Let’s be honest, we’ve all put our bodies into some funky or contorted position trying to get the right latch or proper pump suction or correct bottle posture – and this is tough on our bodies.
Your body is likely feeling stiff in the upper neck/shoulder region as well as lower back, and the best fix for this is full body mobility.
Think gentle stretches in or around your bed to get your blood flowing and reduce those aches and pains that come along from surviving the first two weeks.
Focus on static stretches or dynamic mobility of your chest, upper back, hips and abdominal region.
If you had a cesarean delivery, you really want to be focusing on gentle stretches of your abdominal musculature as well as ribcage and spine in order to prevent your scar from getting too tight.
Remember, whatever you choose to do, go slow and always listen to your body. If a movement feels painful, then you are likely not ready for that movement and you may need to modify or pick a new movement.
Not only was your pelvic floor stretched during pregnancy, but so were your abdominal muscles that make up your core.
Think of a rubber band. When a rubber band is overstretched, it loses its elasticity and therefore strength and power.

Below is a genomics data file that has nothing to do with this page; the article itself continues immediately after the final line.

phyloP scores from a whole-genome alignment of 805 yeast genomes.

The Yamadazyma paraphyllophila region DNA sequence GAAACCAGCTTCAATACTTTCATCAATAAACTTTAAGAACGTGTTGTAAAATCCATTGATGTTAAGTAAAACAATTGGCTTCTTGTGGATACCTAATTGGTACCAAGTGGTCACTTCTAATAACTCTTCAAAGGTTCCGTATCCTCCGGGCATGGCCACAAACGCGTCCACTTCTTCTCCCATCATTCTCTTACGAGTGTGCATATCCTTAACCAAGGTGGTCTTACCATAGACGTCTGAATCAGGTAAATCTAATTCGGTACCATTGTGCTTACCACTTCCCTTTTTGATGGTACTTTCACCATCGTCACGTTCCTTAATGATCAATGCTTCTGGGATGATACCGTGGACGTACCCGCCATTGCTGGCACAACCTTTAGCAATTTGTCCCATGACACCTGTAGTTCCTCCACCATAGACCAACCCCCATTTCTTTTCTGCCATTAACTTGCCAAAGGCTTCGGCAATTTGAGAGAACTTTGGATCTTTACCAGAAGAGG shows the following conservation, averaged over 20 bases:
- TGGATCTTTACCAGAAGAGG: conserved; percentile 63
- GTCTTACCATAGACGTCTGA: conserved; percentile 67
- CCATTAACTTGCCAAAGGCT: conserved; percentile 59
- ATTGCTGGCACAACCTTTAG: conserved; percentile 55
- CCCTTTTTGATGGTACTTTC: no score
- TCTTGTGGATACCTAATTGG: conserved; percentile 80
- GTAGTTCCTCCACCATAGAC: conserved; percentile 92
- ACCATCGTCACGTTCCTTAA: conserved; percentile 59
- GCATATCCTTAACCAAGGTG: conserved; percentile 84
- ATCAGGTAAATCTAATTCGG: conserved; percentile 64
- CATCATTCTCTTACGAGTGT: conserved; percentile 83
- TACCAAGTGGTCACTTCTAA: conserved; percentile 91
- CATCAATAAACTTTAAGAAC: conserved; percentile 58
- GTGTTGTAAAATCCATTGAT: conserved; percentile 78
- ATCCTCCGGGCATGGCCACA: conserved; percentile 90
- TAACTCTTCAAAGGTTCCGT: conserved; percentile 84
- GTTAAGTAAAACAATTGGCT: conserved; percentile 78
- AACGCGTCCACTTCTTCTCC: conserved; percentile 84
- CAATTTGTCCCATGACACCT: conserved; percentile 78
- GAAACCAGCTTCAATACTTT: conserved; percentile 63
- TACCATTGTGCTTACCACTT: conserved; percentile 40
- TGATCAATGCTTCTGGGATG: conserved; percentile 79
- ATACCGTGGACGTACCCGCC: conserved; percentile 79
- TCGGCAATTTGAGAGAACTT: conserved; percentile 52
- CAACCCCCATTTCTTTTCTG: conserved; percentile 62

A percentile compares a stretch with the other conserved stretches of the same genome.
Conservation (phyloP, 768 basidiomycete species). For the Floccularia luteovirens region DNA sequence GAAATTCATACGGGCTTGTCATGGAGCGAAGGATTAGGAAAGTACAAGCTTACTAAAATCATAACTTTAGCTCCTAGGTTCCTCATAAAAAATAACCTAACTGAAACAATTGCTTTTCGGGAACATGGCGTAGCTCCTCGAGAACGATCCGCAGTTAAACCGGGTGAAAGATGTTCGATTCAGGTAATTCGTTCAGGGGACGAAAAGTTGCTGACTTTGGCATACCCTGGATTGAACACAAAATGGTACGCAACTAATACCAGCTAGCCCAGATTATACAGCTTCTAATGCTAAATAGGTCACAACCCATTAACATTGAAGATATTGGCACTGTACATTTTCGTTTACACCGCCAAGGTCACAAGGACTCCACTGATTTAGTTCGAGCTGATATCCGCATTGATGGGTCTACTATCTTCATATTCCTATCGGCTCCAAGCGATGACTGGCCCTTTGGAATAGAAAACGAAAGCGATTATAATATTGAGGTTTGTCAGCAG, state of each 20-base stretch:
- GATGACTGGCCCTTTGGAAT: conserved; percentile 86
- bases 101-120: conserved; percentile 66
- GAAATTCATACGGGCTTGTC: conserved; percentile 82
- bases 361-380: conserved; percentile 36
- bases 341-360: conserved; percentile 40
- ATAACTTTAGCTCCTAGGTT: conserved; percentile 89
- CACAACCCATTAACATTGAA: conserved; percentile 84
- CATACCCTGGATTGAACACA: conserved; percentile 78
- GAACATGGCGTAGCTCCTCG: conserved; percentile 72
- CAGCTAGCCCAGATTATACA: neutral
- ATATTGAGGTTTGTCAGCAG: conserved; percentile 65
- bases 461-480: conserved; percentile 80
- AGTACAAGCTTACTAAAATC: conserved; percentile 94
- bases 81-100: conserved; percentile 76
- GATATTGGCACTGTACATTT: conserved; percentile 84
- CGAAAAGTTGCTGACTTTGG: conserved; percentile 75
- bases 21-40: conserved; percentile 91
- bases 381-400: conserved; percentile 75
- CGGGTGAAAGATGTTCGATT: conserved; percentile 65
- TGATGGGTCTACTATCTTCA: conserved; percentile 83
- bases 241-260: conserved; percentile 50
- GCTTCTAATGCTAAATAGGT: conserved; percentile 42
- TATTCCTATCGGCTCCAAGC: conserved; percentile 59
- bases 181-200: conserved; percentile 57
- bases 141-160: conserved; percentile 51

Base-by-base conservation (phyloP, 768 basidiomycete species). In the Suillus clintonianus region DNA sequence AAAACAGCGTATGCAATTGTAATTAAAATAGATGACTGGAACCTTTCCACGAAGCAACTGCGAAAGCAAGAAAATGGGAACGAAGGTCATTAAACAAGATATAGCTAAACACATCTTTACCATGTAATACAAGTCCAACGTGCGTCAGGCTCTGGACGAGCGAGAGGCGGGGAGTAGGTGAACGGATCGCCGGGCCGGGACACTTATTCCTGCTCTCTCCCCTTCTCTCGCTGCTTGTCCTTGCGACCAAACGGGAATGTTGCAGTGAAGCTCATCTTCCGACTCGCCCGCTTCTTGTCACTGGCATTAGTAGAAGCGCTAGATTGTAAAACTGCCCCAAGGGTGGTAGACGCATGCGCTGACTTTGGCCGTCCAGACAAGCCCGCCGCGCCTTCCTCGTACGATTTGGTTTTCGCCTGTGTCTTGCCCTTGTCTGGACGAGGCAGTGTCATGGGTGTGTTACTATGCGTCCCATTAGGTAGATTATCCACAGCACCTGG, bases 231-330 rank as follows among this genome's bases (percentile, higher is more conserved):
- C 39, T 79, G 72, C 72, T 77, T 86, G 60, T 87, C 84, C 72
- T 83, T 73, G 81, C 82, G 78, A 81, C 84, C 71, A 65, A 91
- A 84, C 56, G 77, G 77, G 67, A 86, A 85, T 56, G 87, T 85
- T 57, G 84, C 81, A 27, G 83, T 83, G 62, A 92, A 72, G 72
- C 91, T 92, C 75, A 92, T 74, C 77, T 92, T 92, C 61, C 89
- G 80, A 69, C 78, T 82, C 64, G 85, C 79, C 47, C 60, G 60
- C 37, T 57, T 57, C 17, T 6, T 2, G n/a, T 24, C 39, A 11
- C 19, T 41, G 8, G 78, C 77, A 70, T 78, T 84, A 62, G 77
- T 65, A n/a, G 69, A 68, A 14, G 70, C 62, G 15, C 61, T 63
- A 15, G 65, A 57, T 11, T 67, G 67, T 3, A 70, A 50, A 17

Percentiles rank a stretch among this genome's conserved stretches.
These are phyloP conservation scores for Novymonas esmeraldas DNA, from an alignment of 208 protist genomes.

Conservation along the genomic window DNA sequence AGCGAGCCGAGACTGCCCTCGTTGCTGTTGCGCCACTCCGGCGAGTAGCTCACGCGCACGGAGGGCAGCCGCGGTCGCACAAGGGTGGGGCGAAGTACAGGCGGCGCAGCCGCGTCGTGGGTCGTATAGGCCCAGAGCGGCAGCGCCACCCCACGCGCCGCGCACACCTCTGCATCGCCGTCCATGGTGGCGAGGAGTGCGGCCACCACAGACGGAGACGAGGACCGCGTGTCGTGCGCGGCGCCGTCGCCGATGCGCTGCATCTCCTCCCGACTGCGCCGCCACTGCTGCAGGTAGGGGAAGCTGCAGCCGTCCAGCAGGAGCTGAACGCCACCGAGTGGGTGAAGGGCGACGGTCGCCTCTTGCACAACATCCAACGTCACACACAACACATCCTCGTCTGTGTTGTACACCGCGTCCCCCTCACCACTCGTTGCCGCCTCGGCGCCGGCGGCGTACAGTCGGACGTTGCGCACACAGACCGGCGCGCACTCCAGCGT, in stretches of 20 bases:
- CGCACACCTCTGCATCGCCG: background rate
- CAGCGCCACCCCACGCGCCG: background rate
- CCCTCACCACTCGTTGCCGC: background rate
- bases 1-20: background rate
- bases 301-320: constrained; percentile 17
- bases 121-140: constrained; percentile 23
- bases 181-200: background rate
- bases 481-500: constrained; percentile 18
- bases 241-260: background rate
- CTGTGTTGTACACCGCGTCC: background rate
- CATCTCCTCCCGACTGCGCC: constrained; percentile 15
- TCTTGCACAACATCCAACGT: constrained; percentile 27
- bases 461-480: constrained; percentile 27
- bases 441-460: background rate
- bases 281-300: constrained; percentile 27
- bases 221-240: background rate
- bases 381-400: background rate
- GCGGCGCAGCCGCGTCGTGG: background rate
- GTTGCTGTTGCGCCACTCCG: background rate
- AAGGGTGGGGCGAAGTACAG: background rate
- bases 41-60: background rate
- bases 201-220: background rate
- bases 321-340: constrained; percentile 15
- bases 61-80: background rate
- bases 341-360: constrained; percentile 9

This same principle applies to your abdominal muscles. During pregnancy (especially towards the end) you may have noticed how difficult it felt to contract your core muscles and you had to modify many of your traditional core movements.
Now, your core won’t simply return to its previous state without a little guidance.
If you were performing appropriate core contractions and strengthening during pregnancy, then you will have an easier time restoring your core thanks to this wonderful thing called muscle memory.
But either way, your core muscles need dedicated time and attention during your postpartum recovery journey, and the sooner you introduce gentle core contractions, the quicker you will find yourself building strength.
Your core and hip musculature did most of the heavy lifting during your pregnancy and delivery, so you do not want to forget about reconnecting with them postpartum!
During those early weeks postpartum, you are spending a ton of time sitting whether it be on your favorite nursery glider or bed or living room sofa.
You are sitting to feed your baby, cuddle your baby and often nap with your baby. All of these moments are precious and go by so fast so you do not want to miss out on them.